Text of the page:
This post was originally posted on August 4th, 2010. I’ve been feeling inspired lately to gather some friends for another one of these and though you might like to cap off your summer with some “new” additions to your wardrobe, too.
Looking for a way to update your wardrobe for free and have some fun girl time while you’re at it? (Sounds almost too good to be true, right?)
Today we’re talking all about clothing exchanges: the what, why and how to what I think is one of the best ways to both add to and slim down what’s in your closet; it’s a way to reuse and save money, and it includes some quality time with your girlfriends, too.
What is a clothing exchange?
A clothing exchange is a get-together among friends. Each participant brings a selection of clothes to add to what we’ll call the stash, and then comes home with a “new” selection of clothes, chosen from the stash. Think of it as decluttering your closet and then shopping your friends’ clothes, for free!
Why hold a clothing exchange?
Eventually, many of us outgrow our clothes. Whether it’s physically, emotionally, seasonally, or just due to boredom or a change of what’s en vogue, the time will someday come to say goodbye to a piece of clothing. At that time, we can repurpose them or donate them to a friend, family member, or charity, especially if they’re still in good condition.
Getting together with friends to exchange clothes you no longer need is the most efficient way to empty your closet of the old and also bring home something “new to you.” Sometimes all we need is one new piece to really bring our wardrobe back to life. A new belt, jacket, skirt or a pair of shoes can do just the trick. Not to mention, you’ll have a few friends present to give you their opinion on a potential new outfit, too.
With a little planning, it’s easy to organize a much-anticipated event for your friends.
Photo by abbyladybug
How to organize a clothing exchange
- Plan a time, pick a place and send out an evite.
- Set a specific time; a one-hour window is enough time to “shop” and won’t be overwhelming for the hostess.
- Invite many, but limit the guest list. You don’t want the event to be overwhelming. Our parties have been limited to ten participants, give or take. It’s first come, first RSVP, although guests are always encouraged to forward the evite on to more friends to get the word out.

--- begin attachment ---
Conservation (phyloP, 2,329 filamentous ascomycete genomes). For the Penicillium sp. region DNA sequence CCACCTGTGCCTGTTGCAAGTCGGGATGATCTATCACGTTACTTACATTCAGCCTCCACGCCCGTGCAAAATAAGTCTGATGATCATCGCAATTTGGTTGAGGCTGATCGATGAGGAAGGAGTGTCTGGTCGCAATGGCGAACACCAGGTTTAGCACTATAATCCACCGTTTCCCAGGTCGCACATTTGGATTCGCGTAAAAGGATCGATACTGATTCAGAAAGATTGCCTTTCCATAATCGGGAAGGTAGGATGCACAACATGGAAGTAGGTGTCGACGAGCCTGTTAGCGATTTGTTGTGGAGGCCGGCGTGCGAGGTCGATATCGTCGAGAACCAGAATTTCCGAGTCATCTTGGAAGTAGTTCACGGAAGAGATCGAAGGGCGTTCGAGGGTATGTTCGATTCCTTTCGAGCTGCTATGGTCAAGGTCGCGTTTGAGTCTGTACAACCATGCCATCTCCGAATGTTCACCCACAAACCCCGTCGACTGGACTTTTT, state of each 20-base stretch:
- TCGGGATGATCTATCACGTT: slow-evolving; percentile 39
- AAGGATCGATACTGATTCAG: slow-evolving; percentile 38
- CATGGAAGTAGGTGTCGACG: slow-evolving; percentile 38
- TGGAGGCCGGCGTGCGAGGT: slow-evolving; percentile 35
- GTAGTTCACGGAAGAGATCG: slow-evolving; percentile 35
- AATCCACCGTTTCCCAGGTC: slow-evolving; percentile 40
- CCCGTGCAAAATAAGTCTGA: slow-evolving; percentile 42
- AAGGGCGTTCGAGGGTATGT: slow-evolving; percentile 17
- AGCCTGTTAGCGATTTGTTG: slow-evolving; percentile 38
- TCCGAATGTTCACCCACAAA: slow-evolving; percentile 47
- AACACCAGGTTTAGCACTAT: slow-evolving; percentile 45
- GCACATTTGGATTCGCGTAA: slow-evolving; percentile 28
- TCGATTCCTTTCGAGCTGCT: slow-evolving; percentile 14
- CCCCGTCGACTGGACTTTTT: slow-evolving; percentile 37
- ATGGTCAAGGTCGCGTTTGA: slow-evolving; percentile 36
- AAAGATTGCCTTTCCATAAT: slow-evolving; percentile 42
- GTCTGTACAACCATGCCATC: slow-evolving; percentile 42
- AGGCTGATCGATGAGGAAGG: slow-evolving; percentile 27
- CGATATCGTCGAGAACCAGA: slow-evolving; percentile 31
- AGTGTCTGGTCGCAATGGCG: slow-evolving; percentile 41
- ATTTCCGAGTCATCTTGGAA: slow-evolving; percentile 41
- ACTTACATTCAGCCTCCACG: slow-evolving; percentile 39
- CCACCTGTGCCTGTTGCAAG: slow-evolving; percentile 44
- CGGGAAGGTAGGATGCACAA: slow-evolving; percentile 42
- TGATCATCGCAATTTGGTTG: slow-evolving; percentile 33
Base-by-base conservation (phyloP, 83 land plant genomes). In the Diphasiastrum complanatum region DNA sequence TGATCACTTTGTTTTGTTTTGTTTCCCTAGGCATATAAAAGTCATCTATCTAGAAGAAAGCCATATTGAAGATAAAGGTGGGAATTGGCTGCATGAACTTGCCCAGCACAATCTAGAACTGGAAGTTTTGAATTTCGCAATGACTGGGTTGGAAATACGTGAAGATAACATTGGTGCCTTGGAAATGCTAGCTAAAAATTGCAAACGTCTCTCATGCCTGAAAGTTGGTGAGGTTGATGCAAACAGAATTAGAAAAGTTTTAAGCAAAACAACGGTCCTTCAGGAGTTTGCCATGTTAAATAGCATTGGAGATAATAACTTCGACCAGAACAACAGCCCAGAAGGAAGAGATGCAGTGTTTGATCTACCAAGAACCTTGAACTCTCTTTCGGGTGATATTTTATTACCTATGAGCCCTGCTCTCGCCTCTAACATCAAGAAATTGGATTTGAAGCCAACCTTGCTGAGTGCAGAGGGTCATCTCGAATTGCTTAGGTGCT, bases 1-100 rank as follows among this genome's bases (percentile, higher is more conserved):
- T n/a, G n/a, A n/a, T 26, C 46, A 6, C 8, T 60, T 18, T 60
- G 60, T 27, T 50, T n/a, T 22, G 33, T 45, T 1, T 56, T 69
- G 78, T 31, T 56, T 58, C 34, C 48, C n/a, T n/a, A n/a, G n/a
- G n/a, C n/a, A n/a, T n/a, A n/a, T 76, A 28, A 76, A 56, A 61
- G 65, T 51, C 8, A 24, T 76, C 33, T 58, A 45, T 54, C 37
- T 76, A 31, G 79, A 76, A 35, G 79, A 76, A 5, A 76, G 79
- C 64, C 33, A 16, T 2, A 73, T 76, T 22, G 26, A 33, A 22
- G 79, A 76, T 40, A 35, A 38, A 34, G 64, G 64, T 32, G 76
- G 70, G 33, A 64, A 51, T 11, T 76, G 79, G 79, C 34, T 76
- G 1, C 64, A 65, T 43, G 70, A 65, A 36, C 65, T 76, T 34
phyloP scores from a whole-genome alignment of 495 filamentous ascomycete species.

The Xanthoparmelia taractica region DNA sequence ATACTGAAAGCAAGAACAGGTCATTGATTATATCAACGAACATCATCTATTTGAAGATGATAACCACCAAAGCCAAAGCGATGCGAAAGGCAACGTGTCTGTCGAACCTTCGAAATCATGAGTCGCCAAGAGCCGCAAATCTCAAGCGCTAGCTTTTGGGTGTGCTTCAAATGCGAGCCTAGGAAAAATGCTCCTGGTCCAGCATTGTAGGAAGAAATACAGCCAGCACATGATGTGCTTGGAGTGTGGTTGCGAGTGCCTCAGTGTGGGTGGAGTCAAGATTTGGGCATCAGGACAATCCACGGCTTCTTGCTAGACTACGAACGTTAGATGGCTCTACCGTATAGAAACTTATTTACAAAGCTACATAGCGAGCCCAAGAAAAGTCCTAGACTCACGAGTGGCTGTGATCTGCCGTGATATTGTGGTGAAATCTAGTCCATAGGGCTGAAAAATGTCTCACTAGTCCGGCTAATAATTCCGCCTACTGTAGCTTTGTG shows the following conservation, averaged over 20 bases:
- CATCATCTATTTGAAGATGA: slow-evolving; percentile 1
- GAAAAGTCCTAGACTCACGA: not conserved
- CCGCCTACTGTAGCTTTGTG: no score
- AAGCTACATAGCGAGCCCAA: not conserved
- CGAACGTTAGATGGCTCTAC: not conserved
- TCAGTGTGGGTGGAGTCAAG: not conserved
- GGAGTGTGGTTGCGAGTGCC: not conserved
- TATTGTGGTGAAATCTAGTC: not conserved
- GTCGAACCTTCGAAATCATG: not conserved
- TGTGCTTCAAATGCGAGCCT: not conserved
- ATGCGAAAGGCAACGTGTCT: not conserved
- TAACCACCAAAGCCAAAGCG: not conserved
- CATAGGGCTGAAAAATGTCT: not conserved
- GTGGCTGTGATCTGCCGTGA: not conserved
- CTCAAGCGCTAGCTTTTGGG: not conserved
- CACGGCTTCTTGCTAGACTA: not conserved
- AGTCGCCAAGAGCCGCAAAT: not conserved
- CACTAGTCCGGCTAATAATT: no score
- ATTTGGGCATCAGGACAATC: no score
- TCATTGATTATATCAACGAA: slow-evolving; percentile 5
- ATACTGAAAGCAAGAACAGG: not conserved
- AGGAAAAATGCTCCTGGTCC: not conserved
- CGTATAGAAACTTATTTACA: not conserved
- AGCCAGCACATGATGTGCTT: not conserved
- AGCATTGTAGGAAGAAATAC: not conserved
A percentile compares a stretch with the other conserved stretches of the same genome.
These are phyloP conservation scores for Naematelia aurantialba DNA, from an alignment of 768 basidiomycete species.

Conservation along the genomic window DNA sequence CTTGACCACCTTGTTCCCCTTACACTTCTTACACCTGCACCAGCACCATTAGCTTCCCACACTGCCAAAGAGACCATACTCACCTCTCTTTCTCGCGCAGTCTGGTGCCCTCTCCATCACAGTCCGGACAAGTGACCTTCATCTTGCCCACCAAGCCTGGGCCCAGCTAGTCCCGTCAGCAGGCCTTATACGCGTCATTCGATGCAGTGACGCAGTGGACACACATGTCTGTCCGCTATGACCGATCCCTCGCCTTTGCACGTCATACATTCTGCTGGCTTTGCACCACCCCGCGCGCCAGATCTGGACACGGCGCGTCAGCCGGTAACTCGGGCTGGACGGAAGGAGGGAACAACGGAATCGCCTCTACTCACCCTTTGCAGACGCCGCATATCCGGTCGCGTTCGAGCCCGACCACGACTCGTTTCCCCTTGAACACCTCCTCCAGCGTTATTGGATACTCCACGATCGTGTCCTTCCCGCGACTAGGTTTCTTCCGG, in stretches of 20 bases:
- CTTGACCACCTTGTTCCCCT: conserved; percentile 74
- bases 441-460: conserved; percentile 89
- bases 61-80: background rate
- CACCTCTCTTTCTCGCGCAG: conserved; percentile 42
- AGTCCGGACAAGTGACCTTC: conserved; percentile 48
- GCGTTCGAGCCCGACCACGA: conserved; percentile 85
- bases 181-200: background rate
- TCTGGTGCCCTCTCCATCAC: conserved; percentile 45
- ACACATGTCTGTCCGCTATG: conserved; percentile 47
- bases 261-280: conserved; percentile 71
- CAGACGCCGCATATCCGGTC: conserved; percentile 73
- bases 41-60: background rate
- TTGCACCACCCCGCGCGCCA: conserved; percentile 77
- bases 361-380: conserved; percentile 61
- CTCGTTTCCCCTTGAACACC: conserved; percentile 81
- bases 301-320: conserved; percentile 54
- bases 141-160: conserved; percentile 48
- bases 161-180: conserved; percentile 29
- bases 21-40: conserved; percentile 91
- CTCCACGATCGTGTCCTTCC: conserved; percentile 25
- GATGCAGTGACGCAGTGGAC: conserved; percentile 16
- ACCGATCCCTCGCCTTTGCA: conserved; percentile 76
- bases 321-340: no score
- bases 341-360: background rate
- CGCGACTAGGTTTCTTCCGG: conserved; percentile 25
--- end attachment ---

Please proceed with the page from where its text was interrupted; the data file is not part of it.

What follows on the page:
- Organize child care if necessary. My friend who has hosted in the past has a willing husband who has watched the kiddos as they run around and play in the backyard, giving us time to hang out and “shop” the stash. Another option is to have moms pitch-in, and hire a babysitter for an hour or so. Or better yet, plan an evening swap after kids are in bed.
- Make it a pot luck. Snacks are fun to have on hand, and guests can be asked to help bring some. Maybe even share a bottle of wine while you exchange if it’s an evening event.
- Give and take. My hostess has a general rule that you can take home the same amount of items you bring. This gets more and more flexible though if the group meets regularly. Our exchanges were every few months for a while, and our hostess stored the extras until next time, to keep the stash full enough that we can each take home a few extras. If the hostess is short on space though, she can offer to make a quick drop at Goodwill after the event, starting each time with a clean slate.
- Get organized. In an open, cleared-out space, you’ll want to lay out a sheet or blanket and have like items together, maybe even with labels. Pants, skirts, shorts/capris, tanks, blouses, t-shirts, jackets, dresses, accessories, maternity, and sleepwear is how our stash is usually divided.
- Have “fitting rooms.” Designate areas where guests can try clothes on, such as bathrooms and bedrooms with mirrors.
- Optional: kids items. Sometimes we also have a section for tubs of kids clothes. These will require some digging, but offer another chance to exchange the old/outgrown with the “new.”
- Turn on some tunes, start “shopping” and have fun with the girls!
I’m always amazed at how many cute items I find that have been “cast off” by a friend. And I love seeing something I had grown tired of being brought to life again on someone else. My husband always laughs at me the week after an exchange when we arrive at church and he sees me pointing out my all old clothes on all my friends.
Have you ever been to or organized a clothing exchange? Any tips to share?